> It's a useful little book to have...it just so happens there's a
          > couple of copies for sale on eBay right now, if you're interested.
          >
          > You'll notice Rev. Gates version is listed as "Everybody Don't Know"
          > rather than "Lily of the Valley." I found this type of confusion with
          > spiritual titles many times. (One that comes to mind is "Royal
          > Telephone," the actual title of which, if I remember correctly, is
          > "Telephone to Jesus.") When pulling "Everybody Don't Know" up on
          > allmusic.com, I came across the title "Everybody Ought to Know" by the
          > Oak Ridge Boys. Same tune, composer credit given as "Deaton." Another
          > album listing shows composer credit to "Loes," and a check at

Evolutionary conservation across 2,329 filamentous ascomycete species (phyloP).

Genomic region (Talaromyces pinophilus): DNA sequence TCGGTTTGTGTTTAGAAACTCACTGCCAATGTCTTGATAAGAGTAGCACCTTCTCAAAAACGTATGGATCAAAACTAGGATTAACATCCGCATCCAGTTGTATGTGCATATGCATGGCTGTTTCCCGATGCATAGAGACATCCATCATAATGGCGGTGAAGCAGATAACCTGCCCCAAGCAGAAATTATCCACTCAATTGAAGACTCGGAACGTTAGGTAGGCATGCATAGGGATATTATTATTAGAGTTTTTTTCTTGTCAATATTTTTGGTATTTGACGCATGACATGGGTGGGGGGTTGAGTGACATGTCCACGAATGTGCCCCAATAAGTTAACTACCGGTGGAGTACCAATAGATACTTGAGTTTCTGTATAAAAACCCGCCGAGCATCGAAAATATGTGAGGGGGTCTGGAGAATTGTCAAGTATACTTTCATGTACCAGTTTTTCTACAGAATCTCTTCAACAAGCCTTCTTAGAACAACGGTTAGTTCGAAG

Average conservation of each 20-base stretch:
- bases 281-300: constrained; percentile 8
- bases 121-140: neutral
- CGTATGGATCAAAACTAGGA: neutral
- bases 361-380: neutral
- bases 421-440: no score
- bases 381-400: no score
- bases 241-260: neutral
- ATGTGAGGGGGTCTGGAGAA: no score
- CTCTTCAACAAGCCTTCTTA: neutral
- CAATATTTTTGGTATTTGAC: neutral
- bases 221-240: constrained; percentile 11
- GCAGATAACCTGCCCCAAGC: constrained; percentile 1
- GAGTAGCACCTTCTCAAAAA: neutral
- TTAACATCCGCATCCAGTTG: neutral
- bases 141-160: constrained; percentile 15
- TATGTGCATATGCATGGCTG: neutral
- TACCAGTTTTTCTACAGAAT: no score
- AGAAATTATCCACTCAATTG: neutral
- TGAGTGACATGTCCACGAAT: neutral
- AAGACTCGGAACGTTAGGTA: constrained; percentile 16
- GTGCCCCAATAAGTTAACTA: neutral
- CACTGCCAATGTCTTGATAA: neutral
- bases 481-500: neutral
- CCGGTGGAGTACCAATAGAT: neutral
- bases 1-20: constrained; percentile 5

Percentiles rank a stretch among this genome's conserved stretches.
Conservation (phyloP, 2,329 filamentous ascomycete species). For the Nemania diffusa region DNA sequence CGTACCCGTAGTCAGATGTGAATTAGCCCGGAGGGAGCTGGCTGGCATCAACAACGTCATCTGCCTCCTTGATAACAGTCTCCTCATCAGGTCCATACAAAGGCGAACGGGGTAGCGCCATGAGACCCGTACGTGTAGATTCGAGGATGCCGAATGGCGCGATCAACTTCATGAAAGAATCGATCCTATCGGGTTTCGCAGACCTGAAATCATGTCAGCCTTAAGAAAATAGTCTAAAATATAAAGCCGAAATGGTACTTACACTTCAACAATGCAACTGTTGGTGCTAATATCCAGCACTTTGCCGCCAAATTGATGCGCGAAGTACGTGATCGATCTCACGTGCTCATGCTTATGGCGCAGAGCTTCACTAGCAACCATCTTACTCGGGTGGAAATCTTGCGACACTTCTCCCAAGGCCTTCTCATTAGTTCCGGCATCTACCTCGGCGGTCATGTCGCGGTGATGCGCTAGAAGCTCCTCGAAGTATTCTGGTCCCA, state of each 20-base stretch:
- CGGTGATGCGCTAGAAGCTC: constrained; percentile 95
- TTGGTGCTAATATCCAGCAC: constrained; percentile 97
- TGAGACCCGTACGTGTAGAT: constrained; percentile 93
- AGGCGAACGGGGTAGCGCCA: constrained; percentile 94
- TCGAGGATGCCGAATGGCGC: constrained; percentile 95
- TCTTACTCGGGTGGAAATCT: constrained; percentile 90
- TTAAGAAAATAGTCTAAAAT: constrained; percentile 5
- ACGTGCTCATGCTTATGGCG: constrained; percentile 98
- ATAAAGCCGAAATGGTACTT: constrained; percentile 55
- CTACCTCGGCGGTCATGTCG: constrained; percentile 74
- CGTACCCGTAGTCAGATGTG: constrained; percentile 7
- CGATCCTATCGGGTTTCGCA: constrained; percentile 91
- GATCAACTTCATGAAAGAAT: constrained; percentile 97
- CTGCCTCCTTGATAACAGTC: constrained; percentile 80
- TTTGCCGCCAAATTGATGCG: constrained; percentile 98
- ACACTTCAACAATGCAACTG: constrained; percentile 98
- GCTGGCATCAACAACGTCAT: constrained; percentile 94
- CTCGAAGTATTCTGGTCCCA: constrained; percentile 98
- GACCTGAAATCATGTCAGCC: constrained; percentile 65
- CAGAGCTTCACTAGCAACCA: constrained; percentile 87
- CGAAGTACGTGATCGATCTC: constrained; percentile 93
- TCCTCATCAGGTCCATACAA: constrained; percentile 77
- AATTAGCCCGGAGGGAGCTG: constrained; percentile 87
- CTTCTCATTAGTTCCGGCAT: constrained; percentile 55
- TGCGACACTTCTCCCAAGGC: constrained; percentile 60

> ascap.com turns up the name Harry Dixon Loes, although that title is
          > not listed!
          >
          > So you may have to look up a number of titles to find the earliest
          > recording.
          >
          > Cheers,
          > Chris Tyle
          >
        • Tony Standish
          Hi. Another Lilly of the Valley was recorded in Melbourne, Ausrtralia by Graham Bennett s Hot Sands Jazz Band, back in December, 1963. It s on an East Audio EP
          Message 4 of 4 , Jan 3, 2007
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            Hi.
            Another Lilly of the Valley was recorded in Melbourne, Ausrtralia by Graham
            Bennett's Hot Sands Jazz Band, back in December, 1963. It's on an East Audio
            EP EAS-004. The band included Frank Turville (tpt), Campbell Burnap (tbn),
            Paul Martin (clt), Willie Watt (bjo), Graham Bennett (d) and Ken Sluce (bs).
            Frank and Graham are no longer with us; Paul lives - and plays - in